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How Disruptions in Mobile Computing are Redefining Modern IT May 4, 2013

Posted by louloizides in Modern IT.

The use of Mobile Computing has been rising rapidly over the past decade. Smartphone usage, for instance, grew 90% in 2012 alone (Cisco, 2013). But several disruptive technologies had to emerge to cause this to happen. This report explores some of these technologies.

Before smartphones constituted mobile computing, there was already a shift in hardware technology that was moving from desktop to mobile laptop. Two key drivers of this were the shrinking of hardware to fit the smaller form factor and the availability of wireless networking. The Wi-Fi standard was created in 2007 and its adoption was partially driven by Apple (The Economist, 2004). One could argue that Wi-Fi gave consumers their first experience with mobile devices, starting the trend. And Wi-Fi usage correlates well with the rapid growth of these devices. Wi-Fi data consumption will grow 26 times between 2010 and 2015 and will overtake wired network traffic by 2015 (Roettgers, 2011). Furthermore, in places where cellular plans can be unaffordable, people can use Wi-Fi and a mobile device to make calls using services such as Google Voice (Dias & Wilson, 2011).

Further continuing the trend Wi-Fi started to free computing of a fixed location, the usage of cellular data for Internet access has also grown rapidly. Mobile traffic grew by 70% in 2012 and will increase 13 fold between 2012 and 2017 (Cisco, 2013).

While not necessarily a disruption, another factor encouraging the development of the mobile networking is it’s usefulness in emerging markets. Because of the rapid growth of these markets wired infrastructure can’t expand quickly enough. Wireless networking bridges that gab. China, for instance, is dwarfing all other countries with its mobile device growth rate of 293% year over year since 2011 (Farago, 2012). Similarly, countries in the Middle East and Africa have the strongest annual mobile data usage growth at 77 percent compounded (Cisco, 2013). Due to its open source operating system driving lower cost mobile devices, Google’s international market share grew 3x between 2009 and 2010. (Dias & Wilson, 2011).

Wireless networking isn’t the only hardware technology driving mobile computing. Several other innovations exist from OLED screens to higher capacity batteries. But two hardware innovations are extremely disruptive and important. One is flash memory. Flash memory can be produced in a smaller size than a drive with moving components and uses less energy. In addition, it has had the effect of removing the delicateness of computing. A mobile phone with a moving hard drive would be prone to data failure if violently moved, whereas flash memory is robust enough to handle being dropped on the floor (Dias & Wilson, 2011).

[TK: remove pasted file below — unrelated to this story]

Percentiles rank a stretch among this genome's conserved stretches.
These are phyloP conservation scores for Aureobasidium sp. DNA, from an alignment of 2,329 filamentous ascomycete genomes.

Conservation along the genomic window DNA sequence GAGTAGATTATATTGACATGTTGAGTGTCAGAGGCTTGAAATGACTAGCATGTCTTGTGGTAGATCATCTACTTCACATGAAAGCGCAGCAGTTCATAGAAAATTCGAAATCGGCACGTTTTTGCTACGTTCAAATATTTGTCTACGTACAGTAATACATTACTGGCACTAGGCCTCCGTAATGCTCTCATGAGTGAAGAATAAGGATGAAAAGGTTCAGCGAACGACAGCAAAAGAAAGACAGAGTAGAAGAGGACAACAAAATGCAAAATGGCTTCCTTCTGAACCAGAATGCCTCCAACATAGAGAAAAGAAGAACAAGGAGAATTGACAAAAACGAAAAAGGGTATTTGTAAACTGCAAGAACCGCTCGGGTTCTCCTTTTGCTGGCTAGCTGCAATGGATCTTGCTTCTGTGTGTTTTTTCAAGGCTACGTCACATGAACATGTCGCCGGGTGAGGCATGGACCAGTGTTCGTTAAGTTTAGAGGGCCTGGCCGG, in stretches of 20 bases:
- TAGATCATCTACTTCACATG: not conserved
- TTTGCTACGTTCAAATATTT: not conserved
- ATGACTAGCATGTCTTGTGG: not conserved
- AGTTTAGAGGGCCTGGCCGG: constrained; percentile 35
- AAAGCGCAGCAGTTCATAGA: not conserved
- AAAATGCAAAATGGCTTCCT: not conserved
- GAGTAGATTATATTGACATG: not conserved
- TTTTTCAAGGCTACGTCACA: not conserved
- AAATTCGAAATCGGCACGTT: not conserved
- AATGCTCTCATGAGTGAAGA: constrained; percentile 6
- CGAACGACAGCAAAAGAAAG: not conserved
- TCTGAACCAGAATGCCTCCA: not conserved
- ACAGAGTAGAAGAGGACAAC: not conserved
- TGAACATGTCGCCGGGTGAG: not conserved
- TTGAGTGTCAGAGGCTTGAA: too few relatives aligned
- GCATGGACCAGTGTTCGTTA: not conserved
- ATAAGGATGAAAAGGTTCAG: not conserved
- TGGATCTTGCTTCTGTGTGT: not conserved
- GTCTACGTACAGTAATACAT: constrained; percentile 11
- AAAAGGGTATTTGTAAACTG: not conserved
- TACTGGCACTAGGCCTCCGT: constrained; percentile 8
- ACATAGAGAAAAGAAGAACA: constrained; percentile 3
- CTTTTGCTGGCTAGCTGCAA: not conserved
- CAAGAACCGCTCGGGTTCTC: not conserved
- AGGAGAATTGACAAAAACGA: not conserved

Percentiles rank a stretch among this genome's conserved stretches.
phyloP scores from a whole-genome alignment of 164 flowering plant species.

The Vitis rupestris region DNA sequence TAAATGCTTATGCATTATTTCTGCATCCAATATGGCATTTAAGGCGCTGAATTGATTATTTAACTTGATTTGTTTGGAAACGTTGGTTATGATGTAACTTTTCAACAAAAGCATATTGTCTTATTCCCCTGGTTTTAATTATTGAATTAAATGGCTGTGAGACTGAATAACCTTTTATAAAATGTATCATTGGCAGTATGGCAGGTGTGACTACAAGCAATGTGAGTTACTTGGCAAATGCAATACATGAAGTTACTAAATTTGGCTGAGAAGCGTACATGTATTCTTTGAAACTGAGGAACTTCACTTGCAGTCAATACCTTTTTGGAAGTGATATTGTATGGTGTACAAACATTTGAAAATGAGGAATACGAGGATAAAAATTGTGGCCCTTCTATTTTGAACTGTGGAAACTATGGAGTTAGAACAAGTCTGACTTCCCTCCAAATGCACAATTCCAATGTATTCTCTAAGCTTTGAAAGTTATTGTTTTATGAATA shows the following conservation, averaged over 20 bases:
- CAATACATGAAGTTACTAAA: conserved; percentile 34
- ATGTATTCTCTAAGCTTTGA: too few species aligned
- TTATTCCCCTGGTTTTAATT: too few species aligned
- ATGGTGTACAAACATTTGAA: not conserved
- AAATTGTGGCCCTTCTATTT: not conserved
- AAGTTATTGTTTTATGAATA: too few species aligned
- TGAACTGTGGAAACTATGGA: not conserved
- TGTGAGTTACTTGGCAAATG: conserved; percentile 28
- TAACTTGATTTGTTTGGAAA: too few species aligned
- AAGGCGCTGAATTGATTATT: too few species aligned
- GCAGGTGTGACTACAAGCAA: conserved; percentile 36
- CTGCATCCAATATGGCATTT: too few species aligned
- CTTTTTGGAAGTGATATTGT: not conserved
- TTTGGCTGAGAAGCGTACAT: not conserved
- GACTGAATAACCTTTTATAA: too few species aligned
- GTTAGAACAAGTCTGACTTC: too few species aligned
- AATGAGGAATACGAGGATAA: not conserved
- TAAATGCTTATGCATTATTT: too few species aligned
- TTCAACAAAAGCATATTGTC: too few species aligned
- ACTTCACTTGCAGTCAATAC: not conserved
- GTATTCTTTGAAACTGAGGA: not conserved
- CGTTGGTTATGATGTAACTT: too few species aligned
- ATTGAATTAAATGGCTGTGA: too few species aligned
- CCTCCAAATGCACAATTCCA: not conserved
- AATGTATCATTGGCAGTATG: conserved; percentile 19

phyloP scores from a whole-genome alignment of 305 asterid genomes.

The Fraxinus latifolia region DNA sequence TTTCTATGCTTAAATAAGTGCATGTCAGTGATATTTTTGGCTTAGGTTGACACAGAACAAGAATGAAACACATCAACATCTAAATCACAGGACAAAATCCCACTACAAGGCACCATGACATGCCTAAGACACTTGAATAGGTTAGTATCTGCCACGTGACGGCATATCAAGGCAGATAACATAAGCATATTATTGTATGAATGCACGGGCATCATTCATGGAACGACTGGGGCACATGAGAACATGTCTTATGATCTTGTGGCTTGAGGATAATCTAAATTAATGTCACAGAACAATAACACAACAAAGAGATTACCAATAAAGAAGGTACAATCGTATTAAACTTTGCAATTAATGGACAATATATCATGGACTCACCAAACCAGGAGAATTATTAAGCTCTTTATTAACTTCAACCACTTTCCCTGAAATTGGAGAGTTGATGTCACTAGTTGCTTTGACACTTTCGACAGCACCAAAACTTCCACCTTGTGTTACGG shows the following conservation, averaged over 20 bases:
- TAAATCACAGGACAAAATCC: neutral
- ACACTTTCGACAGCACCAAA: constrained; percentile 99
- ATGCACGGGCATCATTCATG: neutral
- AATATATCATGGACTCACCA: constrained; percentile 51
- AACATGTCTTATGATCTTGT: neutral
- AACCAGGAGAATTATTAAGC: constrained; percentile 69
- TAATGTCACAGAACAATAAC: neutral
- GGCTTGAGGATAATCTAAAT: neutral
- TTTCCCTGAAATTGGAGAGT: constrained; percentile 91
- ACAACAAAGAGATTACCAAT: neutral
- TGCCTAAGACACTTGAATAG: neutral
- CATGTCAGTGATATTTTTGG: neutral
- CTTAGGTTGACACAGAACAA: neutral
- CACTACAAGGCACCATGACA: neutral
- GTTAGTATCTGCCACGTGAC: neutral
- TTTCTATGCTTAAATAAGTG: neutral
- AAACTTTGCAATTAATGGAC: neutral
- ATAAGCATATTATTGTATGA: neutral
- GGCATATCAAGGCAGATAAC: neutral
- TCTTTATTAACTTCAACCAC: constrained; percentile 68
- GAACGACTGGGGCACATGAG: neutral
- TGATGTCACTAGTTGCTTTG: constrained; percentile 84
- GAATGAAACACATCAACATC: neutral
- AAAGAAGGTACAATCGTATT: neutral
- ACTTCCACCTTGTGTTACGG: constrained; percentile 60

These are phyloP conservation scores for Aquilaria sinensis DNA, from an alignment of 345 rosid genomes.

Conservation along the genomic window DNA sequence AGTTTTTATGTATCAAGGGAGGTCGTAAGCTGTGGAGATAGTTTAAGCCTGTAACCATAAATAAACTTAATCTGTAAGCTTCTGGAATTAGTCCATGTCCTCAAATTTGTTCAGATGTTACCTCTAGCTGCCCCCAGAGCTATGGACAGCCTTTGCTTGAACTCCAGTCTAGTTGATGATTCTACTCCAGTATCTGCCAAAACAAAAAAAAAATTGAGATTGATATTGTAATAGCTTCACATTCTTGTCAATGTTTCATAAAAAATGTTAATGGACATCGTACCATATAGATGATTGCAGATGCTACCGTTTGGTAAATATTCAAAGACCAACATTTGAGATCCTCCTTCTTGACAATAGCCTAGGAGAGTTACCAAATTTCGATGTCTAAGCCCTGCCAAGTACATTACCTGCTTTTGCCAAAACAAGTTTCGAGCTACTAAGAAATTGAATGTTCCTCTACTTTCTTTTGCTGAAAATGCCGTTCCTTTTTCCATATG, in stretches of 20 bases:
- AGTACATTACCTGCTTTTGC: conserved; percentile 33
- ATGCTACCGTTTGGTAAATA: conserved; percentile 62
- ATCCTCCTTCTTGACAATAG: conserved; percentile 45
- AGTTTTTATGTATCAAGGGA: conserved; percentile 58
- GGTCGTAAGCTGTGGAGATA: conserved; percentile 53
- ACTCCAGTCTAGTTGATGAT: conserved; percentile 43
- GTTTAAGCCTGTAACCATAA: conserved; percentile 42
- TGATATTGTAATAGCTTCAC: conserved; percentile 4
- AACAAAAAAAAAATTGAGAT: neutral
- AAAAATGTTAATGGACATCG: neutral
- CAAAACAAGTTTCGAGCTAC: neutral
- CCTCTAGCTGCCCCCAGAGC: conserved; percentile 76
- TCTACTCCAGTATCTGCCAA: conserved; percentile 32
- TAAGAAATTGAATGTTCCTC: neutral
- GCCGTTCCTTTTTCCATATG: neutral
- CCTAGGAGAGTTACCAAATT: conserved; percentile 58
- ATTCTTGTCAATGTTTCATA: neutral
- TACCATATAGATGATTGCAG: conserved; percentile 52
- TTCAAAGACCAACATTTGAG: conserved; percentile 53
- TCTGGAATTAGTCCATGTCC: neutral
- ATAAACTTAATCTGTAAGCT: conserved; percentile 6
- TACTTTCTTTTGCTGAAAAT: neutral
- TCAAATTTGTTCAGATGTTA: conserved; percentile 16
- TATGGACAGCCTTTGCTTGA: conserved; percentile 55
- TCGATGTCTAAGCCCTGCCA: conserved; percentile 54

The other big innovation is the move towards RISC computing. ARM, a producer of risk devices, built processors for some of the earliest PDAs like the Apple Newton. The company differentiated themselves from other processor giants like Intel by focusing on reduced instruction set (RISC) design (ARM stands for “Advanced RISC Machine”) (Goodwin, 2013). These processors provided an efficient, lower power implementation to allow mobile devices to operate for long periods of time on limited power. Because of this disruption, shares in ARM are rising while PC revenue is falling (Endler, 2013). ARM’s architecture has been so successful that ARM is now producing low powered embedded servers for more efficient data centers (Wittmann, 2013).

In addition to hardware, several software disruptions are also driving mobile technology. At the forefront of this currently is cloud computing. Cloud computing in terms of business impact has enabled rapid application development by essentially removing the need to invest in infrastructure. In addition, revenue models that formerly to start off negative due to investments are now instant and dynamic. In fact, new accounting standards have had to be created because of this dynamic revenue recognition (KPMG, 2012).